Snap Chief Executive Officer Evan Spiegel detailed the reasons why he believes Snapchat is better than traditional social media that keeps fueling fake news, having published a short feature on Axios earlier today in which he criticized platforms like Facebook for their role in the dissemination of sensationalist, misleading, and factually inaccurate content without specifically naming any of them. While social media giants continue struggling with trying to put a check on the constant influx of fake news without much success, Mr. Spiegel believes their core strategies for tackling the problem are wrong because their ranking algorithms almost completely rely on one's social circles, i.e. they prioritize content shared by the user's friends and family.
According to Snap's co-founder, content designed to be shared among friends isn't automatically suitable for conveying factually accurate information. This particular remark is the strongest hint that Mr. Spiegel was directly critical of Facebook that's been unapologetically copying various features from Snapchat for years now and whose content algorithms operate in a fashion similar to the one described by him on Wednesday. According to Snap's chief, Snapchat isn't a social media service despite often being considered as such, with the 27-year-old stating that the popular app was primarily designed for direct communication with friends that isn't under public scrutiny, hence not only being free from judgment, but also from the pressure of accumulating validation in the form of comments or digital points such as likes.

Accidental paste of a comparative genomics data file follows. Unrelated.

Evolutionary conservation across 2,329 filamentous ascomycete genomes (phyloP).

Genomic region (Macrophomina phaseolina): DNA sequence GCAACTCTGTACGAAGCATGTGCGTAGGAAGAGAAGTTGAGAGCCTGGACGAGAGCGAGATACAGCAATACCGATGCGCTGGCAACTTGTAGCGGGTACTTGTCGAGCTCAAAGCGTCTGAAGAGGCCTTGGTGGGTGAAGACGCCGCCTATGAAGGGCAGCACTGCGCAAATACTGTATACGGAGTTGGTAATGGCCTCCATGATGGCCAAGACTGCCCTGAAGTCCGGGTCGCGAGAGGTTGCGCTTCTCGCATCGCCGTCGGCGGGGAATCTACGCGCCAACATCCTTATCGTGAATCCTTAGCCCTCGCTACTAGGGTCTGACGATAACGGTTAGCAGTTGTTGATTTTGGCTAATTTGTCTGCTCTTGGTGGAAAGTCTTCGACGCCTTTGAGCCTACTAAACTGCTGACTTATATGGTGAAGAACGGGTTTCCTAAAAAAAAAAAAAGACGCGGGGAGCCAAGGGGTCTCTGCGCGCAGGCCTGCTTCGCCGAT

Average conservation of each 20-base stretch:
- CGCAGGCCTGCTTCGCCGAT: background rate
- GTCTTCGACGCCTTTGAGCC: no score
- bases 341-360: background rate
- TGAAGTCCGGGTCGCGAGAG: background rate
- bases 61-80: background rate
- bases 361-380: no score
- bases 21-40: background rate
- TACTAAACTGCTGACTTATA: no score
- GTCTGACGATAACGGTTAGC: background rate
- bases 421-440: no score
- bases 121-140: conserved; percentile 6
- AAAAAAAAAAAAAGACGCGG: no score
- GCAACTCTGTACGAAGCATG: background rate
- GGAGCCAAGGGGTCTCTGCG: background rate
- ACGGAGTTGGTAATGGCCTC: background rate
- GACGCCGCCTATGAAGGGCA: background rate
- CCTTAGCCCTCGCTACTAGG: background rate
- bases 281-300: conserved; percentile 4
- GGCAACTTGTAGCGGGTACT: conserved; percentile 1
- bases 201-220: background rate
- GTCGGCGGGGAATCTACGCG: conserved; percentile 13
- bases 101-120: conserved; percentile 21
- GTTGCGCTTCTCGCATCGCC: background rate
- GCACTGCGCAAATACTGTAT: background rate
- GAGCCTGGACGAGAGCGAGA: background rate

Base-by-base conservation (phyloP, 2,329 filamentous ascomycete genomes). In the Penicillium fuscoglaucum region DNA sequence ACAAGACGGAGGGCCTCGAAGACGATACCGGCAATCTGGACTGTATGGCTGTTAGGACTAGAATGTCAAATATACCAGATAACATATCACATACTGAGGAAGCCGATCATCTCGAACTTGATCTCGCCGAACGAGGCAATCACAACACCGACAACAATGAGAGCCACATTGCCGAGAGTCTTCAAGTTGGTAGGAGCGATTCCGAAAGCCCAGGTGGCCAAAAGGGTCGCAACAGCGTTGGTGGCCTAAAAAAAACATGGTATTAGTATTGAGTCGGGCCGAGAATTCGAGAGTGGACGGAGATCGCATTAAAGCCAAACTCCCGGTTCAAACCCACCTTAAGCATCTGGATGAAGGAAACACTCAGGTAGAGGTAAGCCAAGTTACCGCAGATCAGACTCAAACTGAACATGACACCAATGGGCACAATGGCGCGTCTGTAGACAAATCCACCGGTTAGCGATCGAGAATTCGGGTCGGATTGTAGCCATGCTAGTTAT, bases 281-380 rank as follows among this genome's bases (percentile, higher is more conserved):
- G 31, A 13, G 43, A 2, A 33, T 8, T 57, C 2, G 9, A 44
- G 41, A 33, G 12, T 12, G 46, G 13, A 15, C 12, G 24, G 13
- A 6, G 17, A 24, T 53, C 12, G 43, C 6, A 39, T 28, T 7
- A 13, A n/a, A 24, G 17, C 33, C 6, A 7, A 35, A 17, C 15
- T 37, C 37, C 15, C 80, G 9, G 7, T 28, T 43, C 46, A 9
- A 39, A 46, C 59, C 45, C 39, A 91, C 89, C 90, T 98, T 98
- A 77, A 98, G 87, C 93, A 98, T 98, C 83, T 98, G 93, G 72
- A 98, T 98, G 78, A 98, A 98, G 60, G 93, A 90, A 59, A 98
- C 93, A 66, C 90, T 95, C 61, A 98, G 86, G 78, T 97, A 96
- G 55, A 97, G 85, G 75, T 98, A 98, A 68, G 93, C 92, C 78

Snapchat's algorithms have been developed to cater to the user's interest instead of interests of their friends and family, thus delivering a more personal solution and one that's significantly less likely to participate in the dissemination of fake news fueled by people sharing content they haven't even read, Mr. Spiegel said. Snap is currently leveraging various machine learning algorithms that analyze one's history of viewed content in order to deliver personalized recommendations, with the company's CEO likening them to Netflix's curation strategy but noting that such solutions will still be programmed to account for human behavior in order to prevent "algorithms taking over."
The upcoming redesign of Snapchat that the firm announced as part of its latest financials will draw a line between the "social" and "media" aspects of the app in order to deliver a stream of content that's both personalized and reliable, Mr. Spiegel said, once again suggesting that the service will end up implementing some kind of a news feed that it lacked since its inception in 2011. Such a move would still put Snapchat closer to traditional social media, so it remains to be seen how Snap will end up balancing its ambition to continue boasting about its uniqueness while simultaneously starting to adopt some conventional social features which could revitalize its stagnating growth.